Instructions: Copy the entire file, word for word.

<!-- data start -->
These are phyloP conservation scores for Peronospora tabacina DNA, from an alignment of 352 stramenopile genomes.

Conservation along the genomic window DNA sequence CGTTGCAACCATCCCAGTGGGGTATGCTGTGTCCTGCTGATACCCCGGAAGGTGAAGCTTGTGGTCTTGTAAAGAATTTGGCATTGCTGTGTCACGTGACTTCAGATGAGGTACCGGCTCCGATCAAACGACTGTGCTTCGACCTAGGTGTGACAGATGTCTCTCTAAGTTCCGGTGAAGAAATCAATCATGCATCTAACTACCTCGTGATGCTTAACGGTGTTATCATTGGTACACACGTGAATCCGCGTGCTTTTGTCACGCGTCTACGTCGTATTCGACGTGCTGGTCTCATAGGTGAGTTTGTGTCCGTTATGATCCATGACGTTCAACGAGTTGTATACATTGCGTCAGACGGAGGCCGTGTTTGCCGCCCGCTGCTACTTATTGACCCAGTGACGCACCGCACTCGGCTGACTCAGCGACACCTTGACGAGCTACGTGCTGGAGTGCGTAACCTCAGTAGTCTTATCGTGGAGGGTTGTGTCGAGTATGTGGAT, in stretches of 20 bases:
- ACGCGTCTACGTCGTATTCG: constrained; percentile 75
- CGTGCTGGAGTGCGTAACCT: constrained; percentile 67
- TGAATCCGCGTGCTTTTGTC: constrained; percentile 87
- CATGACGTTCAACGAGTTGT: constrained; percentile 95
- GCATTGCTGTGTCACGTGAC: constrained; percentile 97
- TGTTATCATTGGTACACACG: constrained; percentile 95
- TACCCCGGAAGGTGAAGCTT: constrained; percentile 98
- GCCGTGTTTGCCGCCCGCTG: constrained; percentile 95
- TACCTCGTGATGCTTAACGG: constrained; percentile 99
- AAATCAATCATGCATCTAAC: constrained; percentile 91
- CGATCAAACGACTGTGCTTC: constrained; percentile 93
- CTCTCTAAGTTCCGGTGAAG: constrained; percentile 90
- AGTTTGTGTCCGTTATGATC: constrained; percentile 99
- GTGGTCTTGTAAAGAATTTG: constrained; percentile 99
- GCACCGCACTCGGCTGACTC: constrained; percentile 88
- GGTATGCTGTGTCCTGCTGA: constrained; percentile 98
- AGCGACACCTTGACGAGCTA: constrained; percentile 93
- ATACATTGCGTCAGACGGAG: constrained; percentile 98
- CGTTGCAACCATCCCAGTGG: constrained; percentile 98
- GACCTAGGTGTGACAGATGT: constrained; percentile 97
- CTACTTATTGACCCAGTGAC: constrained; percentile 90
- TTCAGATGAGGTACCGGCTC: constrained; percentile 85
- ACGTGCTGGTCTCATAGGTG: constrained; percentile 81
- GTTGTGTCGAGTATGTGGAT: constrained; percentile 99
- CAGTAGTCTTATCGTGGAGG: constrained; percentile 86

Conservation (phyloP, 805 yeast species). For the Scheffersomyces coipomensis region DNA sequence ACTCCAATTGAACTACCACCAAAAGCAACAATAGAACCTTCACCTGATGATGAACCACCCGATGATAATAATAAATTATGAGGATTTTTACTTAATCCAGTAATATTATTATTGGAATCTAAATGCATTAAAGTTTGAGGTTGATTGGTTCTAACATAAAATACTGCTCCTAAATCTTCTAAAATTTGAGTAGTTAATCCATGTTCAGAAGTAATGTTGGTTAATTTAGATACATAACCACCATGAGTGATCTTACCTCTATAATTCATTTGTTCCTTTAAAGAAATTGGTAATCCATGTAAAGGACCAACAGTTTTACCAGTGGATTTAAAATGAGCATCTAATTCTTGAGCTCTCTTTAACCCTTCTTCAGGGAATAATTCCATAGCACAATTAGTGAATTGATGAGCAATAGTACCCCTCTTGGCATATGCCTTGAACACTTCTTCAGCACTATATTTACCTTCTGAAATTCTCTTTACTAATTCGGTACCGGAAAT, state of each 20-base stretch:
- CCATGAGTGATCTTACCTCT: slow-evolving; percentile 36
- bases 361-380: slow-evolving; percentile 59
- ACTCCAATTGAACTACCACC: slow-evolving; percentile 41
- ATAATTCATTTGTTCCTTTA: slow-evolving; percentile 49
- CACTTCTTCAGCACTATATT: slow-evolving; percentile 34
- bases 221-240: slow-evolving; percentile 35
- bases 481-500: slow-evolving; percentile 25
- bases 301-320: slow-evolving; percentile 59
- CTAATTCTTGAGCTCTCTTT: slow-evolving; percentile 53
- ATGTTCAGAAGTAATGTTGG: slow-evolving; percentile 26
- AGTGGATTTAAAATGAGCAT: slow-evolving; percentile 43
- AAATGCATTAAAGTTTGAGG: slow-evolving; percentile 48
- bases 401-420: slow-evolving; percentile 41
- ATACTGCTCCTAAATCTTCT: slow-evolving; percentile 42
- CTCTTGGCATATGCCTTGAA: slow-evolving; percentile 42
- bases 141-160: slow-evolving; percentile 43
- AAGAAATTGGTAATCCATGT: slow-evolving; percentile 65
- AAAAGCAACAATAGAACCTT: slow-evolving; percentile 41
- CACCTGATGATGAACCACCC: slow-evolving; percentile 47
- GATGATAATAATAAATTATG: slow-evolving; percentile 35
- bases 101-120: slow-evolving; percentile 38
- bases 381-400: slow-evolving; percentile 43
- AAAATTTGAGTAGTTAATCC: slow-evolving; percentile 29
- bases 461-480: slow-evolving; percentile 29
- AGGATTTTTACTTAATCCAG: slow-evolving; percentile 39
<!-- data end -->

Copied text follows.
These are phyloP conservation scores for Peronospora tabacina DNA, from an alignment of 352 stramenopile genomes.

Conservation along the genomic window DNA sequence CGTTGCAACCATCCCAGTGGGGTATGCTGTGTCCTGCTGATACCCCGGAAGGTGAAGCTTGTGGTCTTGTAAAGAATTTGGCATTGCTGTGTCACGTGACTTCAGATGAGGTACCGGCTCCGATCAAACGACTGTGCTTCGACCTAGGTGTGACAGATGTCTCTCTAAGTTCCGGTGAAGAAATCAATCATGCATCTAACTACCTCGTGATGCTTAACGGTGTTATCATTGGTACACACGTGAATCCGCGTGCTTTTGTCACGCGTCTACGTCGTATTCGACGTGCTGGTCTCATAGGTGAGTTTGTGTCCGTTATGATCCATGACGTTCAACGAGTTGTATACATTGCGTCAGACGGAGGCCGTGTTTGCCGCCCGCTGCTACTTATTGACCCAGTGACGCACCGCACTCGGCTGACTCAGCGACACCTTGACGAGCTACGTGCTGGAGTGCGTAACCTCAGTAGTCTTATCGTGGAGGGTTGTGTCGAGTATGTGGAT, in stretches of 20 bases:
- ACGCGTCTACGTCGTATTCG: constrained; percentile 75
- CGTGCTGGAGTGCGTAACCT: constrained; percentile 67
- TGAATCCGCGTGCTTTTGTC: constrained; percentile 87
- CATGACGTTCAACGAGTTGT: constrained; percentile 95
- GCATTGCTGTGTCACGTGAC: constrained; percentile 97
- TGTTATCATTGGTACACACG: constrained; percentile 95
- TACCCCGGAAGGTGAAGCTT: constrained; percentile 98
- GCCGTGTTTGCCGCCCGCTG: constrained; percentile 95
- TACCTCGTGATGCTTAACGG: constrained; percentile 99
- AAATCAATCATGCATCTAAC: constrained; percentile 91
- CGATCAAACGACTGTGCTTC: constrained; percentile 93
- CTCTCTAAGTTCCGGTGAAG: constrained; percentile 90
- AGTTTGTGTCCGTTATGATC: constrained; percentile 99
- GTGGTCTTGTAAAGAATTTG: constrained; percentile 99
- GCACCGCACTCGGCTGACTC: constrained; percentile 88
- GGTATGCTGTGTCCTGCTGA: constrained; percentile 98
- AGCGACACCTTGACGAGCTA: constrained; percentile 93
- ATACATTGCGTCAGACGGAG: constrained; percentile 98
- CGTTGCAACCATCCCAGTGG: constrained; percentile 98
- GACCTAGGTGTGACAGATGT: constrained; percentile 97
- CTACTTATTGACCCAGTGAC: constrained; percentile 90
- TTCAGATGAGGTACCGGCTC: constrained; percentile 85
- ACGTGCTGGTCTCATAGGTG: constrained; percentile 81
- GTTGTGTCGAGTATGTGGAT: constrained; percentile 99
- CAGTAGTCTTATCGTGGAGG: constrained; percentile 86

Conservation (phyloP, 805 yeast species). For the Scheffersomyces coipomensis region DNA sequence ACTCCAATTGAACTACCACCAAAAGCAACAATAGAACCTTCACCTGATGATGAACCACCCGATGATAATAATAAATTATGAGGATTTTTACTTAATCCAGTAATATTATTATTGGAATCTAAATGCATTAAAGTTTGAGGTTGATTGGTTCTAACATAAAATACTGCTCCTAAATCTTCTAAAATTTGAGTAGTTAATCCATGTTCAGAAGTAATGTTGGTTAATTTAGATACATAACCACCATGAGTGATCTTACCTCTATAATTCATTTGTTCCTTTAAAGAAATTGGTAATCCATGTAAAGGACCAACAGTTTTACCAGTGGATTTAAAATGAGCATCTAATTCTTGAGCTCTCTTTAACCCTTCTTCAGGGAATAATTCCATAGCACAATTAGTGAATTGATGAGCAATAGTACCCCTCTTGGCATATGCCTTGAACACTTCTTCAGCACTATATTTACCTTCTGAAATTCTCTTTACTAATTCGGTACCGGAAAT, state of each 20-base stretch:
- CCATGAGTGATCTTACCTCT: slow-evolving; percentile 36
- bases 361-380: slow-evolving; percentile 59
- ACTCCAATTGAACTACCACC: slow-evolving; percentile 41
- ATAATTCATTTGTTCCTTTA: slow-evolving; percentile 49
- CACTTCTTCAGCACTATATT: slow-evolving; percentile 34
- bases 221-240: slow-evolving; percentile 35
- bases 481-500: slow-evolving; percentile 25
- bases 301-320: slow-evolving; percentile 59
- CTAATTCTTGAGCTCTCTTT: slow-evolving; percentile 53
- ATGTTCAGAAGTAATGTTGG: slow-evolving; percentile 26
- AGTGGATTTAAAATGAGCAT: slow-evolving; percentile 43
- AAATGCATTAAAGTTTGAGG: slow-evolving; percentile 48
- bases 401-420: slow-evolving; percentile 41
- ATACTGCTCCTAAATCTTCT: slow-evolving; percentile 42
- CTCTTGGCATATGCCTTGAA: slow-evolving; percentile 42
- bases 141-160: slow-evolving; percentile 43
- AAGAAATTGGTAATCCATGT: slow-evolving; percentile 65
- AAAAGCAACAATAGAACCTT: slow-evolving; percentile 41
- CACCTGATGATGAACCACCC: slow-evolving; percentile 47
- GATGATAATAATAAATTATG: slow-evolving; percentile 35
- bases 101-120: slow-evolving; percentile 38
- bases 381-400: slow-evolving; percentile 43
- AAAATTTGAGTAGTTAATCC: slow-evolving; percentile 29
- bases 461-480: slow-evolving; percentile 29
- AGGATTTTTACTTAATCCAG: slow-evolving; percentile 39